This piece originally appeared on www.sabotagetimes.com.
It all began predictably enough. The pre-match build-up was all about the potential pairing of Steven Gerrard and Jack Wilshere but for the opening fifteen minutes England’s technical deficiencies were foregrounded and it was the Brazilian midfield that set the pace.
Rather than Wilshere, early proceedings were dominated by Brazil’s London-based starlet: as well as flitting about the central third exchanging angular short passes, Oscar twice split England’s defence with passes searching for Neymar and, if the Santos forward’s touch had been better, England may have found themselves a goal down inside twelve minutes.
Wilshere overran his dribbles; Gerrard played too many passes with a typical surplus of power, surrendering possession; Wayne Rooney moved deep at the wrong times and when the ball broke, David Luiz and Dante swept up and began circulating the ball again. Things reached a nadir in the eighteenth minute when Wilshere’s right arm blocked Ronaldinho’s cross, conceding the penalty saved by Joe Hart. The save proved a turning point.
Almost immediately afterward, Rooney, Gerrard and Wilshere combined in a smooth move to create a chance for Danny Welbeck. This was the first significant instance of a quick attack from England’s more technical players but the ease with which the chance was created seemed to knock Brazil while imbuing the home side with much-needed confidence.
From this point, it was clear that Rooney’s backward movement combined with the forward thrusts of Wilshere and Tom Cleverley to give England a numerical advantage over Brazil’s relatively static midfield duo of Ramires and Paulinho.
While Oscar had impressed with elegant movement in the attacking phase, his tendency to stay high was giving his side a problem. Oscar’s positioning, combined with the Brazilian forwards’ lack of defensive inclination, meant England simply destroyed Brazil on transitions. It was this trend that saw England finish the first half the better side and with a lead to show for their supremacy.
Rooney’s opener came following an attack of which Jürgen Klopp would have been proud. Lampard’s winning goal came from another instance of England having greater speed and clarity of thought than their opponents. Throughout the second half, Theo Walcott took advantage of the lack of protection afforded to Adriano to repeatedly skin the left-back.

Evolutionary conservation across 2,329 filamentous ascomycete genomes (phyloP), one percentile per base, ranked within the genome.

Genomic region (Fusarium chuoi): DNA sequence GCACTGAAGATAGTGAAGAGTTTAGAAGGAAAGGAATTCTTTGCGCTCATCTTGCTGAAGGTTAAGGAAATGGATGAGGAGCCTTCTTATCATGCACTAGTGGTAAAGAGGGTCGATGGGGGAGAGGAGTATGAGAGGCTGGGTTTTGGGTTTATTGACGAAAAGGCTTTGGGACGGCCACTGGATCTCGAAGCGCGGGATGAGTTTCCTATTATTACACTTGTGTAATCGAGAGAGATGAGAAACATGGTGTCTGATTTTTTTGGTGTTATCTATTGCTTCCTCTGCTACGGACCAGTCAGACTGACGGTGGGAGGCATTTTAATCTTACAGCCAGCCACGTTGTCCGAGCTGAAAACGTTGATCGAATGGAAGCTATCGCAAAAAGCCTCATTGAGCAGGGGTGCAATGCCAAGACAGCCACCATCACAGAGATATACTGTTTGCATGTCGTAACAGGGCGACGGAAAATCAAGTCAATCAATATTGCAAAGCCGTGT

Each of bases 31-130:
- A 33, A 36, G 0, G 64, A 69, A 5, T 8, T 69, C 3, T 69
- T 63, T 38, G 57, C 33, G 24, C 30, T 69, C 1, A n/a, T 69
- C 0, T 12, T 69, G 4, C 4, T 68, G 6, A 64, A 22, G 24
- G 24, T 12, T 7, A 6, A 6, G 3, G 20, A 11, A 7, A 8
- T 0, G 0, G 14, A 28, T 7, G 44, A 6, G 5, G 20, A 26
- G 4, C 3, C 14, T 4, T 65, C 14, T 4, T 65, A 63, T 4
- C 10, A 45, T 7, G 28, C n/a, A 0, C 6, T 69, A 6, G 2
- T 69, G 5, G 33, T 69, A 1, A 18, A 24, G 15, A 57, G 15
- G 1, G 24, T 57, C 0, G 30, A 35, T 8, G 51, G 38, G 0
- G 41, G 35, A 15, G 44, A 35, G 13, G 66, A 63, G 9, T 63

Roy Hodgson deserves a great deal of credit for the work done with England’s senior players, who – if we are being blatantly honest – have never previously shown such modern attacking intelligence in international matches.
We became used to seeing England play as a team again under Fabio Capello but the standout feature of Hodgson’s tenure has been the comprehensive organisation of his Three Lions. Every player knows his role and players like Rooney and Gerrard, previously vested with too much freedom by trusting managers, have benefited from having clear and detailed instructions within a collective framework.
The reinvention of Gerrard as a holding midfielder, in particular, could only be made possible by a coach as rigorously instructive as Hodgson. While the Liverpool captain could not help himself on a couple of occasions – and a hopelessly ambitious Hollywood ball towards the end of the match drew groans from the Wembley crowd – he was for the most part calm on the ball and gave the official Man Of The Match, Jack Wilshere, a platform on which to play.
And play he did, prompting with passes of weight and finesse unfamiliar to those used to watching England. As Oscar did for Brazil, Wilshere took the ball from his two more defensively-minded colleagues and made things happen. The difference between the two was that Wilshere joined in the defensive phase, giving his team numerical strength when his direct opponent did not. Simply by playing his part in England’s off-the-ball 4-1-4-1, he won the battle of the two playmakers.
An unimaginable amount of pressure is going to be heaped on Wilshere in the run up to the 2014 World Cup and Roy Hodgson is understandably keen to keep hype to a minimum, but there is no denying that in the Arsenal youngster England have their first ever modern midfielder and a very capable one at that.
While he is far from perfect – his dribbling is not quite as good as he seems to believe it is and his fiery temperament will doubtless be exploited in Brazil – he has an understanding of football’s true nature that England’s Golden Generation lacked. It is essentially a game of space manipulation and decision-making and Jack Wilshere understands how to use space and makes good decisions. Not only that, he makes other players make good decisions.
With the disappointment of the Gerrard/Lampard combination forever etched in the memories of every England supporter who had to sit through agonising years of brain-dead midfield faffing, it is understandable that a player like Wilshere is praised from the rooftops simply for being smart.
When England beat Spain at Wembley in November 2011, it was rightfully seen as a fluke, the statistical anomaly that will occasionally pop up when an extremely limited side defends resolutely against a far superior one for ninety minutes. This was different. This was facing a genuine power and thoroughly outplaying them.
While expectations must be kept in check – England still stand no chance of lifting the World Cup in two years – one goes get the sense that Roy Hodgson’s England adventure may be an awful lot more fun for supporters than we previously imagined.